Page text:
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TECHNOLOGY, OUTSOURCING, AND COMMERCIAL TRANSACTIONS
NEWS FOR LAWYERS AND SOURCING PROFESSIONALS

The World Intellectual Property Office (WIPO) held its third “Conversation on Intellectual Property and Artificial Intelligence” on November 4, 2020, to discuss its revised issues paper on Intellectual Property Policy and Artificial Intelligence. This session identified the following issues:

  1. Defining artificial intelligence (AI) and future-proofing its definition as the technology evolves, exploring what is AI inputted and AI generated.
  2. The impact of AI on trademarks and the implications of human perception to determine registration and infringement of trademarks.
  3. The role of intellectual property (IP) policy in bridging the capacity gap.
  4. The policy implications of using AI in IP administration.

The California Privacy Rights Act of 2020 (CPRA), which expands consumer privacy rights, passed as California Proposition 24 on November 3, 2020. The CPRA expands the existing California Consumer Privacy Act by creating additional consumer privacy rights, such as new rights for personal information correction, expanded rights for personal information deletion, and new personal data retention and proportionality requirements. It also establishes the California Privacy Protection Agency as California’s privacy regulator.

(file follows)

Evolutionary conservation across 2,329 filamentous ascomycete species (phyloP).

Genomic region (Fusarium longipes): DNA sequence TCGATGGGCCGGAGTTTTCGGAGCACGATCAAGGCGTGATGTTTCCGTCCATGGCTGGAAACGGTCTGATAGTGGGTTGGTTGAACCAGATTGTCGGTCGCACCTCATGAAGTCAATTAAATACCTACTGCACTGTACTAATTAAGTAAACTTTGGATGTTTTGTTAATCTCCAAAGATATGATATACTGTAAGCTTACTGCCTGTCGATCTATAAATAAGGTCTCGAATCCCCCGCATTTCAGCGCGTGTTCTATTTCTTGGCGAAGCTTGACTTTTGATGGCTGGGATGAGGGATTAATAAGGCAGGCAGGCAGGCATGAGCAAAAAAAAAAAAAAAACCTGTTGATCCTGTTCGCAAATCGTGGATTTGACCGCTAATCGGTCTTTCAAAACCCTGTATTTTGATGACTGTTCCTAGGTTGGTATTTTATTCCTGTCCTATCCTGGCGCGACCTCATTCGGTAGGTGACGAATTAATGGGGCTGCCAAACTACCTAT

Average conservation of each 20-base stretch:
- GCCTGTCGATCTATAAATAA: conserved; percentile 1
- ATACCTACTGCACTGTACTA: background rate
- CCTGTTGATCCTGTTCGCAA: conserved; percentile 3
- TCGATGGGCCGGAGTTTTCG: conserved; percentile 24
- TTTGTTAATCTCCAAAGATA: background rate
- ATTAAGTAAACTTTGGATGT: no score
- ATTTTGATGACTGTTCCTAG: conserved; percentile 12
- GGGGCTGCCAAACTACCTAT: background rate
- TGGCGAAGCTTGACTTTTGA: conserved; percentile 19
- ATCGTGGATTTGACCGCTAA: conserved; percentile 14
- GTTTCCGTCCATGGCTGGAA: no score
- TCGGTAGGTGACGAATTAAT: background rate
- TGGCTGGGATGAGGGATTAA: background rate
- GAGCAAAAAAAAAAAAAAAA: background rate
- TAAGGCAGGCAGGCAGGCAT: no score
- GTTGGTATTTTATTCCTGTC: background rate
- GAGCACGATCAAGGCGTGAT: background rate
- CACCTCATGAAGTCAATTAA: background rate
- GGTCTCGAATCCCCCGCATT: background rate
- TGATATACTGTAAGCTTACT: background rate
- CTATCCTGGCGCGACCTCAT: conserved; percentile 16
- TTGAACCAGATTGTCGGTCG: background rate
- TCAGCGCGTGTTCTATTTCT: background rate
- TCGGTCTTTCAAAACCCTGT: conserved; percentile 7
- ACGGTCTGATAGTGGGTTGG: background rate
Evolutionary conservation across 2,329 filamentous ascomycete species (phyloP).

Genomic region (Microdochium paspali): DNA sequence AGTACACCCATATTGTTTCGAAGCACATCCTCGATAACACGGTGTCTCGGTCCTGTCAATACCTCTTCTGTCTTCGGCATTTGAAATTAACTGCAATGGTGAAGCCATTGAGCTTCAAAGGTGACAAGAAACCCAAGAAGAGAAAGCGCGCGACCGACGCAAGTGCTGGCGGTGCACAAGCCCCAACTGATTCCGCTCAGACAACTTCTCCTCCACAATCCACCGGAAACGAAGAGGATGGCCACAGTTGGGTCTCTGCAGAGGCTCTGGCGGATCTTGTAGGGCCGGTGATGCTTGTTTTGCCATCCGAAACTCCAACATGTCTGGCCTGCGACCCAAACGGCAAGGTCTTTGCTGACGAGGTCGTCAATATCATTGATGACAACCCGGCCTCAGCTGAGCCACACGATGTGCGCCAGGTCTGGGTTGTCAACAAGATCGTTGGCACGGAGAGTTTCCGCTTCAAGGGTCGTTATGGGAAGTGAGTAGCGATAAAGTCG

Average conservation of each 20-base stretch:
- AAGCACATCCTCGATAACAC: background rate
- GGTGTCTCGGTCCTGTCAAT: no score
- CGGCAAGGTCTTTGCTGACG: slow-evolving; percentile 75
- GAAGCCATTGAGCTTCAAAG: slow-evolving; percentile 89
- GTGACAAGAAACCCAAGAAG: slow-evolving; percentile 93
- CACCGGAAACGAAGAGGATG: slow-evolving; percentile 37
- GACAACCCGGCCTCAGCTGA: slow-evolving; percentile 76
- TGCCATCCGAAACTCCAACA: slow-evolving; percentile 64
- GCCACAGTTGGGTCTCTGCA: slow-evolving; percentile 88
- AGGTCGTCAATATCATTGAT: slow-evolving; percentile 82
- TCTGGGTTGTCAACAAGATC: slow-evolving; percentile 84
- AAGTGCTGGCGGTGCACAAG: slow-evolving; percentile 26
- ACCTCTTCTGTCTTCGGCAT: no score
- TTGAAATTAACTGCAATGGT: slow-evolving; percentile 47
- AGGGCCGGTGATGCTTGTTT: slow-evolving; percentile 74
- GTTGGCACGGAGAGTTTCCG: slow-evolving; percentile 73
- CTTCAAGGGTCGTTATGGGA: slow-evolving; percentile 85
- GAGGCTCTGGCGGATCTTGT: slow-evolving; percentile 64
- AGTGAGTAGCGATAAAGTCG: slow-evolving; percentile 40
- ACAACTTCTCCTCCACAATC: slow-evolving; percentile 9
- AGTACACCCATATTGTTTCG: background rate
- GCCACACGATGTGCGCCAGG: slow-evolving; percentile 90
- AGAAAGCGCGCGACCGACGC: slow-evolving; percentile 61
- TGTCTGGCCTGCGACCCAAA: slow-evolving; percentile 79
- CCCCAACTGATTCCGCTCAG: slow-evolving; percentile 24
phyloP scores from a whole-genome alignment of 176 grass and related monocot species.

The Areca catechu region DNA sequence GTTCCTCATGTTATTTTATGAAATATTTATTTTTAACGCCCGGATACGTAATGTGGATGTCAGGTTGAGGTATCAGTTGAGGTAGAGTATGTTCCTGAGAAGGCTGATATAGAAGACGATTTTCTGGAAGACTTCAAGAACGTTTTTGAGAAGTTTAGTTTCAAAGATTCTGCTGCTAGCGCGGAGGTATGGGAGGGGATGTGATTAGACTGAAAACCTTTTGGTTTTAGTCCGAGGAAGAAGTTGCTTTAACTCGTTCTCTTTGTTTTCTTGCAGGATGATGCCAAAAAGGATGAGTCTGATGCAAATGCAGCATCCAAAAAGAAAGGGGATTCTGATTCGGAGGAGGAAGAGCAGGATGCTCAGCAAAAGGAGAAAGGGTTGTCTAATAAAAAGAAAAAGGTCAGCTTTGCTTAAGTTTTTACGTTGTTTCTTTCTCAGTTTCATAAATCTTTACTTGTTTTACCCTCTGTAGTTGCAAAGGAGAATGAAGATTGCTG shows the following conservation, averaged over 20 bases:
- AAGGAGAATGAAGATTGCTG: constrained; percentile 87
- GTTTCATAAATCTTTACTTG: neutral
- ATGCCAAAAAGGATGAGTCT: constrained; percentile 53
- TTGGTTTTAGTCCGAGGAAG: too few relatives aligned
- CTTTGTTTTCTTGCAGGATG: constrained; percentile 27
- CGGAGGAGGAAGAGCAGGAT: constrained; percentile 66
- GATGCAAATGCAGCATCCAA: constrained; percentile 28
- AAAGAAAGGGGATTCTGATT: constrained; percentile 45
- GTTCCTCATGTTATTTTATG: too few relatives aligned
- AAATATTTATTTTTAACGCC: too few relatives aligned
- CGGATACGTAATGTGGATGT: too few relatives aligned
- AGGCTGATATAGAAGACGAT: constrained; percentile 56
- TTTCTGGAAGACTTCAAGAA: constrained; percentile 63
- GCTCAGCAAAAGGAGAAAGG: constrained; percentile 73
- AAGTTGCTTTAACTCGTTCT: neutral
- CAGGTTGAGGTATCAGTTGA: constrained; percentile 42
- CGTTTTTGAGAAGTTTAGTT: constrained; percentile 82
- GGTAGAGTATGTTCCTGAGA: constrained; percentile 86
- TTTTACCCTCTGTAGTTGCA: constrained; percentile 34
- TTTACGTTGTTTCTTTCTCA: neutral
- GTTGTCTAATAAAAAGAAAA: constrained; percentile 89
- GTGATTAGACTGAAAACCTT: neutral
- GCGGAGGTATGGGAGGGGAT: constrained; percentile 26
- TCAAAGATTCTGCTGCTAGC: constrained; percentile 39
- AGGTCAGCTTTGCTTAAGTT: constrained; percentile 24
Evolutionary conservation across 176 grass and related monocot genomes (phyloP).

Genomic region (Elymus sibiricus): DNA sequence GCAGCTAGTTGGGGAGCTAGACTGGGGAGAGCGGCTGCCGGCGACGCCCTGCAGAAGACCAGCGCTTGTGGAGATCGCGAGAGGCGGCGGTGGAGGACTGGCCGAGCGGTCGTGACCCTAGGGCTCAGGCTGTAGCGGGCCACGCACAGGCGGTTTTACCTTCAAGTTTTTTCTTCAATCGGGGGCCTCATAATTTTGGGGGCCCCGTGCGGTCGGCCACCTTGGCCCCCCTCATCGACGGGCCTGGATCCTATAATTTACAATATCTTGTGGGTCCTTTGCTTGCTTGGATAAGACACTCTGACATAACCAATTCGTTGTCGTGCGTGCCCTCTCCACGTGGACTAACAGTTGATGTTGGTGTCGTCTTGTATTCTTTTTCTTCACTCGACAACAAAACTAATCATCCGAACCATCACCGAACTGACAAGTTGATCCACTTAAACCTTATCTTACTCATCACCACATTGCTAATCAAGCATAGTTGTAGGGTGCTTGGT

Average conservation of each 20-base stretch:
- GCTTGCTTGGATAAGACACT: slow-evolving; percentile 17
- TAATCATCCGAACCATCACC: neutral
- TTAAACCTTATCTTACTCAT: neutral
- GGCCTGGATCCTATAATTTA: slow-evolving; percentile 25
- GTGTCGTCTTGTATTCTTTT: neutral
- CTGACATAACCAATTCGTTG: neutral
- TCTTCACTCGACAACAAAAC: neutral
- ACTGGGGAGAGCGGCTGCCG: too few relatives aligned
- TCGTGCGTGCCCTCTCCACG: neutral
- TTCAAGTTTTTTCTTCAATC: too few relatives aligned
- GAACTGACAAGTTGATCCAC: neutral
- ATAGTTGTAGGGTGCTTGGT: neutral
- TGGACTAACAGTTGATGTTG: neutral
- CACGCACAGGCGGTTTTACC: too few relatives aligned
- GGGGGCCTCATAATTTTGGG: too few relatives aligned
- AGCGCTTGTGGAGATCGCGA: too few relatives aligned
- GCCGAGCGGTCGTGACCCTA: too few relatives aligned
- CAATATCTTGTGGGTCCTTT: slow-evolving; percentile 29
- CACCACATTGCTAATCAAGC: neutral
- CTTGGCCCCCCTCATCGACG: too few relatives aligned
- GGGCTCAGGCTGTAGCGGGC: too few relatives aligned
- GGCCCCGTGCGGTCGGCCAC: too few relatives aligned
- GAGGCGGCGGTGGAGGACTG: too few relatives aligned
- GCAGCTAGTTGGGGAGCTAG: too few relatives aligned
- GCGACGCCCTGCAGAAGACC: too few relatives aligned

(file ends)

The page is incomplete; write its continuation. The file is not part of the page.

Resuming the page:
Most of the CPRA’s provisions will become operative on January 1, 2023, and will apply to personal information collected by businesses on or after January 1, 2022. The CPRA will be enforced beginning July 1, 2023.

Please see our recent LawFlash about the CPRA, and reach out to the LawFlash authors or your Morgan Lewis contacts if you have additional questions.

Please join us on November 19 for a webinar discussing the recent Court of Justice of the European Union landmark Schrems II judgment invalidating the EU-US Privacy Shield. This webinar is especially topical after the European Commission published draft new Standard Contractual Clauses on November 12 and the European Data Protection Board published its recommendations on data transfer safeguards on November 11.

Morgan Lewis partners Robert C. Bertin and Andrew J. Gray IV and Morgan Lewis special legal consultant Dr. Axel Spies will speak at the event.

We hope you will join us on Thursday, November 19, 2020 from 12:00 to 1:00 pm ET.

Register for the webinar now >>

You signed a deal with the US subsidiary of an India-based service provider, and the Indian parent issued a guaranty. Several years later, you are now amending the original master services agreement (MSA) to add to the scope or extend the term, and you are faced with the question of whether you need the guarantor to reconfirm that the guaranty continues in effect to the MSA, as amended— the best course of action is that you do.